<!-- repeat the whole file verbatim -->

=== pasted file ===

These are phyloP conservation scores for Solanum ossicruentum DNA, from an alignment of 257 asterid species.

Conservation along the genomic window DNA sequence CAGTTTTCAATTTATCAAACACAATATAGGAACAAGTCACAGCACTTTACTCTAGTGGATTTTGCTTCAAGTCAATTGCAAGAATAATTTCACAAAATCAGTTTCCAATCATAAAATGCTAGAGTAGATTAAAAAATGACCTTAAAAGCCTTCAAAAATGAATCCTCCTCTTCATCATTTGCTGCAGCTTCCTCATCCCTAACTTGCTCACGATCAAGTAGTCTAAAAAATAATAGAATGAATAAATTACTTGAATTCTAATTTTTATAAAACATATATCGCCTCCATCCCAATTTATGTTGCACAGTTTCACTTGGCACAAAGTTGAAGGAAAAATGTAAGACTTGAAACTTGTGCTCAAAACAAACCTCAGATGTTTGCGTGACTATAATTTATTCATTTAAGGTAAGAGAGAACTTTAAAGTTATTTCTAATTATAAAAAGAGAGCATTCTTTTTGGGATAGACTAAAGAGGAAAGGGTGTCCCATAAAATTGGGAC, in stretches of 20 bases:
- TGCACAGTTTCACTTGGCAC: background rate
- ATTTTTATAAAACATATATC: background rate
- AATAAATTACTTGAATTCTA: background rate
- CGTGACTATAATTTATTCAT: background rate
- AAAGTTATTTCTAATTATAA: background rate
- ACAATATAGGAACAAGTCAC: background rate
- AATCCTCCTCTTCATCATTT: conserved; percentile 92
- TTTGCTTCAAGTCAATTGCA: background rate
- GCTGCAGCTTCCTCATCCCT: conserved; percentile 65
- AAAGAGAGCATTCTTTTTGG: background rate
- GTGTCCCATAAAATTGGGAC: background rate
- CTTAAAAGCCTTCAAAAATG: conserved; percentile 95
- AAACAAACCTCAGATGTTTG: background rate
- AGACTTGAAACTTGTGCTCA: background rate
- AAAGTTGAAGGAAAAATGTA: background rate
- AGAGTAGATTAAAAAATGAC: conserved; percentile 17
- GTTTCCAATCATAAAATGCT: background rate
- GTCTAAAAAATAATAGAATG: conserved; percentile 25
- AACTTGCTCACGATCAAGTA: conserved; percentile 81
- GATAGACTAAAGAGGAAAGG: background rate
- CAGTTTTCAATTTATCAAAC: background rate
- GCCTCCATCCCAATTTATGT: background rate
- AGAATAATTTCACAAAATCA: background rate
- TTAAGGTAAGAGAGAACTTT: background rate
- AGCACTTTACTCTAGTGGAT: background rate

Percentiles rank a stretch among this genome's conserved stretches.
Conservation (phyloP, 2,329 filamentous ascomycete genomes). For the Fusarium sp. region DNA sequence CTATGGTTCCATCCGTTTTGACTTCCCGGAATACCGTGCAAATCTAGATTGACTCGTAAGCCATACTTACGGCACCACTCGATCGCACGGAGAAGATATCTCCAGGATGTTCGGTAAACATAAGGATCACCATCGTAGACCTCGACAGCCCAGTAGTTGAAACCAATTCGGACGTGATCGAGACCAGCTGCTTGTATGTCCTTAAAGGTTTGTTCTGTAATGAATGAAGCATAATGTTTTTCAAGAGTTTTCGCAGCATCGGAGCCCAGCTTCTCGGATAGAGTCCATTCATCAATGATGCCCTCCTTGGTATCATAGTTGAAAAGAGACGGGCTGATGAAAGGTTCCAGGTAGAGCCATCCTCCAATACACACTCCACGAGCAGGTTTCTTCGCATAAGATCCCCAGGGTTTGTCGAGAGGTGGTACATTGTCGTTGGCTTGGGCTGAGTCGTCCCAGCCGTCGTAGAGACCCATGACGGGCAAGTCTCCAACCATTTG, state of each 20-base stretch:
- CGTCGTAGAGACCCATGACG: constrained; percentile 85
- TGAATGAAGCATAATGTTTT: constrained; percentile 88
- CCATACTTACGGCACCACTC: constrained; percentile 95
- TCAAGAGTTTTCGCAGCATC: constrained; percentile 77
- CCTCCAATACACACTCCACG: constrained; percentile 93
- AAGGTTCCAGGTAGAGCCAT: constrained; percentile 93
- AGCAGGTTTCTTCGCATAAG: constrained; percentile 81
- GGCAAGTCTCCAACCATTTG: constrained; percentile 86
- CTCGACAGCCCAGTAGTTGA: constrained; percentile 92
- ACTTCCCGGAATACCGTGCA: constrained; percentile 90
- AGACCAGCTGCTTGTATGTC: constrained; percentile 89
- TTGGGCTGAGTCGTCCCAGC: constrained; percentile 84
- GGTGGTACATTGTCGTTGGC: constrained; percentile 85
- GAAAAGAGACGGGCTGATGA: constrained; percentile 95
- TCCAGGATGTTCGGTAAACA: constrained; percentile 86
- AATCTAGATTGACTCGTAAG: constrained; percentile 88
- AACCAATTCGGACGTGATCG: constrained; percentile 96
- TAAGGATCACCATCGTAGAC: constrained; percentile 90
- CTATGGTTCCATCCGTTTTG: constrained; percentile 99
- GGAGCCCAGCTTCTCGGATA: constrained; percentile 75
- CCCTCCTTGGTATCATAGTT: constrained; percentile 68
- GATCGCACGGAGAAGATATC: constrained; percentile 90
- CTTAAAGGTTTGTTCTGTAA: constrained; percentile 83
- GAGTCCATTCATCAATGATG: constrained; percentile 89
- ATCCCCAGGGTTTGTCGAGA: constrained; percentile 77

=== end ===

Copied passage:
These are phyloP conservation scores for Solanum ossicruentum DNA, from an alignment of 257 asterid species.

Conservation along the genomic window DNA sequence CAGTTTTCAATTTATCAAACACAATATAGGAACAAGTCACAGCACTTTACTCTAGTGGATTTTGCTTCAAGTCAATTGCAAGAATAATTTCACAAAATCAGTTTCCAATCATAAAATGCTAGAGTAGATTAAAAAATGACCTTAAAAGCCTTCAAAAATGAATCCTCCTCTTCATCATTTGCTGCAGCTTCCTCATCCCTAACTTGCTCACGATCAAGTAGTCTAAAAAATAATAGAATGAATAAATTACTTGAATTCTAATTTTTATAAAACATATATCGCCTCCATCCCAATTTATGTTGCACAGTTTCACTTGGCACAAAGTTGAAGGAAAAATGTAAGACTTGAAACTTGTGCTCAAAACAAACCTCAGATGTTTGCGTGACTATAATTTATTCATTTAAGGTAAGAGAGAACTTTAAAGTTATTTCTAATTATAAAAAGAGAGCATTCTTTTTGGGATAGACTAAAGAGGAAAGGGTGTCCCATAAAATTGGGAC, in stretches of 20 bases:
- TGCACAGTTTCACTTGGCAC: background rate
- ATTTTTATAAAACATATATC: background rate
- AATAAATTACTTGAATTCTA: background rate
- CGTGACTATAATTTATTCAT: background rate
- AAAGTTATTTCTAATTATAA: background rate
- ACAATATAGGAACAAGTCAC: background rate
- AATCCTCCTCTTCATCATTT: conserved; percentile 92
- TTTGCTTCAAGTCAATTGCA: background rate
- GCTGCAGCTTCCTCATCCCT: conserved; percentile 65
- AAAGAGAGCATTCTTTTTGG: background rate
- GTGTCCCATAAAATTGGGAC: background rate
- CTTAAAAGCCTTCAAAAATG: conserved; percentile 95
- AAACAAACCTCAGATGTTTG: background rate
- AGACTTGAAACTTGTGCTCA: background rate
- AAAGTTGAAGGAAAAATGTA: background rate
- AGAGTAGATTAAAAAATGAC: conserved; percentile 17
- GTTTCCAATCATAAAATGCT: background rate
- GTCTAAAAAATAATAGAATG: conserved; percentile 25
- AACTTGCTCACGATCAAGTA: conserved; percentile 81
- GATAGACTAAAGAGGAAAGG: background rate
- CAGTTTTCAATTTATCAAAC: background rate
- GCCTCCATCCCAATTTATGT: background rate
- AGAATAATTTCACAAAATCA: background rate
- TTAAGGTAAGAGAGAACTTT: background rate
- AGCACTTTACTCTAGTGGAT: background rate

Percentiles rank a stretch among this genome's conserved stretches.
Conservation (phyloP, 2,329 filamentous ascomycete genomes). For the Fusarium sp. region DNA sequence CTATGGTTCCATCCGTTTTGACTTCCCGGAATACCGTGCAAATCTAGATTGACTCGTAAGCCATACTTACGGCACCACTCGATCGCACGGAGAAGATATCTCCAGGATGTTCGGTAAACATAAGGATCACCATCGTAGACCTCGACAGCCCAGTAGTTGAAACCAATTCGGACGTGATCGAGACCAGCTGCTTGTATGTCCTTAAAGGTTTGTTCTGTAATGAATGAAGCATAATGTTTTTCAAGAGTTTTCGCAGCATCGGAGCCCAGCTTCTCGGATAGAGTCCATTCATCAATGATGCCCTCCTTGGTATCATAGTTGAAAAGAGACGGGCTGATGAAAGGTTCCAGGTAGAGCCATCCTCCAATACACACTCCACGAGCAGGTTTCTTCGCATAAGATCCCCAGGGTTTGTCGAGAGGTGGTACATTGTCGTTGGCTTGGGCTGAGTCGTCCCAGCCGTCGTAGAGACCCATGACGGGCAAGTCTCCAACCATTTG, state of each 20-base stretch:
- CGTCGTAGAGACCCATGACG: constrained; percentile 85
- TGAATGAAGCATAATGTTTT: constrained; percentile 88
- CCATACTTACGGCACCACTC: constrained; percentile 95
- TCAAGAGTTTTCGCAGCATC: constrained; percentile 77
- CCTCCAATACACACTCCACG: constrained; percentile 93
- AAGGTTCCAGGTAGAGCCAT: constrained; percentile 93
- AGCAGGTTTCTTCGCATAAG: constrained; percentile 81
- GGCAAGTCTCCAACCATTTG: constrained; percentile 86
- CTCGACAGCCCAGTAGTTGA: constrained; percentile 92
- ACTTCCCGGAATACCGTGCA: constrained; percentile 90
- AGACCAGCTGCTTGTATGTC: constrained; percentile 89
- TTGGGCTGAGTCGTCCCAGC: constrained; percentile 84
- GGTGGTACATTGTCGTTGGC: constrained; percentile 85
- GAAAAGAGACGGGCTGATGA: constrained; percentile 95
- TCCAGGATGTTCGGTAAACA: constrained; percentile 86
- AATCTAGATTGACTCGTAAG: constrained; percentile 88
- AACCAATTCGGACGTGATCG: constrained; percentile 96
- TAAGGATCACCATCGTAGAC: constrained; percentile 90
- CTATGGTTCCATCCGTTTTG: constrained; percentile 99
- GGAGCCCAGCTTCTCGGATA: constrained; percentile 75
- CCCTCCTTGGTATCATAGTT: constrained; percentile 68
- GATCGCACGGAGAAGATATC: constrained; percentile 90
- CTTAAAGGTTTGTTCTGTAA: constrained; percentile 83
- GAGTCCATTCATCAATGATG: constrained; percentile 89
- ATCCCCAGGGTTTGTCGAGA: constrained; percentile 77